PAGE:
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Why Are Travelers to Canada Asked to 'Declare' Cannabis Products?


Sign at the Canadian border - JOHN JAMES
  • John James
  • Sign at the Canadian border

Drivers heading north from Vermont into Canada may have noticed that, just as they're about to cross the international border, signs in English and French announce, "Attention! All cannabis products must be declared."

What exactly does it mean to "declare" that one is entering Canada with a cannabis product, and what are the ramifications for doing so? Are ganja-toting travelers required to pay a Canadian import duty the way they would on, say, a carton of cigarettes, a case of Scotch or a truckload of American plywood? Does the Canada Border Services Agency require that marijuana be inspected like other agricultural products such as cut flowers, fruit trees and animal semen?

Or are these signs a surreptitious way for Canadian authorities to stump the stoners, effectively weeding out motorists who are too high to keep quiet about their contraband cannabis? WTF — or, as our francophone friends in Québec might say, C'est quoi ce bordel?

At first blush, one might assume that crossing from Vermont into Québec with a spliff or a bag of bud wouldn't be an issue. After all, Vermont and Canada both legalized the possession, use and transport of cannabis in 2018. Canada's Cannabis Act granted all 10 provinces and three territories the authority to set their own rules regarding when and where the green stuff can be consumed and sold. For simplicity's sake, this column discusses primarily Canada-wide laws and the provincial laws of Québec.

First, the most fundamental question: Is it ever legal to enter Canada with weed? Nope, not even if you're traveling from one of five U.S. border states where recreational, adult-use pot is also legal: Alaska, Washington, Maine, Michigan and Vermont.

Tim Fair is an attorney and partner with Vermont Cannabis Solutions in Burlington. Occasionally he represents clients who've run afoul of U.S. or Canadian marijuana importation laws. Contrary to popular misconception, he explained, declaring one's skunky stash to border agents, whether American or Canadian, is essentially an invitation to make your life miserable. And, to add insult to perjury — if said traveler gets caught lying to border agents about possessing marijuana — failure to disclose one's dope is considered a crime in itself.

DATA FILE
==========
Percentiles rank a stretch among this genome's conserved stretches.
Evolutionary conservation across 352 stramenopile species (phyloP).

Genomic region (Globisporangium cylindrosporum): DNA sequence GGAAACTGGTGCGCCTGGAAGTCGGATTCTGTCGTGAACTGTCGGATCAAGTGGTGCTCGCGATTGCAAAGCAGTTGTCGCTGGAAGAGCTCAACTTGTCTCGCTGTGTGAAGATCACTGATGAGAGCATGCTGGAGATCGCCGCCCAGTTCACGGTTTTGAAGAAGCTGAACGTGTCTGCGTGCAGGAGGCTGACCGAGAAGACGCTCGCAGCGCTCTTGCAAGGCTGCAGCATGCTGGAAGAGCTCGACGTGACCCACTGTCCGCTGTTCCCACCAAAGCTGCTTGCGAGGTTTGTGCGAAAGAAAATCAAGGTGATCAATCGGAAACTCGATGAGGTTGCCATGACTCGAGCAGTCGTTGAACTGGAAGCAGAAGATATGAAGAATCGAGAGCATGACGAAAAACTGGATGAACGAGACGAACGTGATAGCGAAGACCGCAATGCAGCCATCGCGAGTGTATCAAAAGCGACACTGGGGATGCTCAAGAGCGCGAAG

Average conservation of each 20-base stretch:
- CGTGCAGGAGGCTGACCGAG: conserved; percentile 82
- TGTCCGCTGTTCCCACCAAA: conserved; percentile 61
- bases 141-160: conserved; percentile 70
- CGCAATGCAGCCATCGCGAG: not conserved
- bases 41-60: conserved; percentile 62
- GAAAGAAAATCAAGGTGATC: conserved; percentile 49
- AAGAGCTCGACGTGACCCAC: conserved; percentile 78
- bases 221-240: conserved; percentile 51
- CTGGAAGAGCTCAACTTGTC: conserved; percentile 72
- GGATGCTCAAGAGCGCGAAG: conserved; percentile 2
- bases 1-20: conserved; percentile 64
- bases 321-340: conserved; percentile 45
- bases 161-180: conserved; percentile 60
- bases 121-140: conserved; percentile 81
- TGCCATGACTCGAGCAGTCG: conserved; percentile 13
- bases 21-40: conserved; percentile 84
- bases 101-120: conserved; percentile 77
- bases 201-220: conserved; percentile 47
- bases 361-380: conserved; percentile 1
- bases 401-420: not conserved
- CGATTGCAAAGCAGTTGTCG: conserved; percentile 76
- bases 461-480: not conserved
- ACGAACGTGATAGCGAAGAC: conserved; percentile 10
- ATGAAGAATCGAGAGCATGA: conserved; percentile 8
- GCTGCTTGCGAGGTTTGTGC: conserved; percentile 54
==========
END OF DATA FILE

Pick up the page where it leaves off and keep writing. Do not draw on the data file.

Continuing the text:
As for possible legal repercussions, Fair continued, they can run the gamut, from a minor inconvenience to a lifelong hassle.

"You could be declared inadmissible [that day]. You could be banned for life. Or you could be arrested and charged. That will depend on the agent you are encountering, as well as the quantity of cannabis," he explained. "If you're talking about a single joint, you probably won't be arrested, but I doubt you'll be getting over the border anytime soon."

Another potential ramification: The Canadians and Americans may also revoke any trusted-traveler program you participate in, such as NEXUS, which gives prescreened travelers expedited processing when crossing the border.

It's also not legal to enter Canada transporting medical marijuana, even when said traveler possesses a state-issued medical marijuana registry card. And it's not just cannabis products containing altered state-inducing levels of tetrahydrocannabinol (THC) that will get travelers in Dutch with the Canucks. Products with cannabidiol (CBD), a nonpsychoactive cannabinoid, are also banned.

Indeed, even if you declare your CBD-infused gummy bears, dog treats, face masks or suppositories, Canadian border agents will confiscate them anyway and probably won't let you in. There's also a good chance, Fair noted, that they'll pull you aside and have you park in the "not-so-fun spot" for a more thorough inspection of yourself, your fellow travelers and your vehicle.

Once inside Canada, however, the rules mellow considerably. As long as you don't violate Canada's maximum possession law by carrying more than 30 grams in public — for U.S. tokers hazy on the metric system, that's roughly an ounce — you should be just fine.

Provided, that is, you don't get caught buzzed behind the wheel. Whether it's booze, herb or other intoxicants, Canada has a strict zero-tolerance policy for impaired motorists. If cannabis is at all detectable in a driver's saliva, he or she faces a serious fine, possible jail time and a lifetime ban from the country. Also, as of January 1, 2020, the legal age to possess, purchase and consume the sticky stuff in Québec goes from 18 to 21.

So, where do American cannabis consumers find legal weed north of the border? Unlike Vermont, Québec has established a regulated market via the government-owned Société québécoise du cannabis, which has a monopoly on the sale of all recreational weed within the province. And now that Canada's chronic shortage has subsided, according to a November 1 story in Marijuana Business Daily, the SQDC has opened at least 12 cannabis dispensaries and expects to have 20 fully operational by year's end.

But don't bother going online to browse the merchandise in advance, at least from a U.S.-based computer; the SQDC website doesn't work outside of Canada. Why? Because Québécois dispensaries also sell their products online.

Pretty dank, eh?

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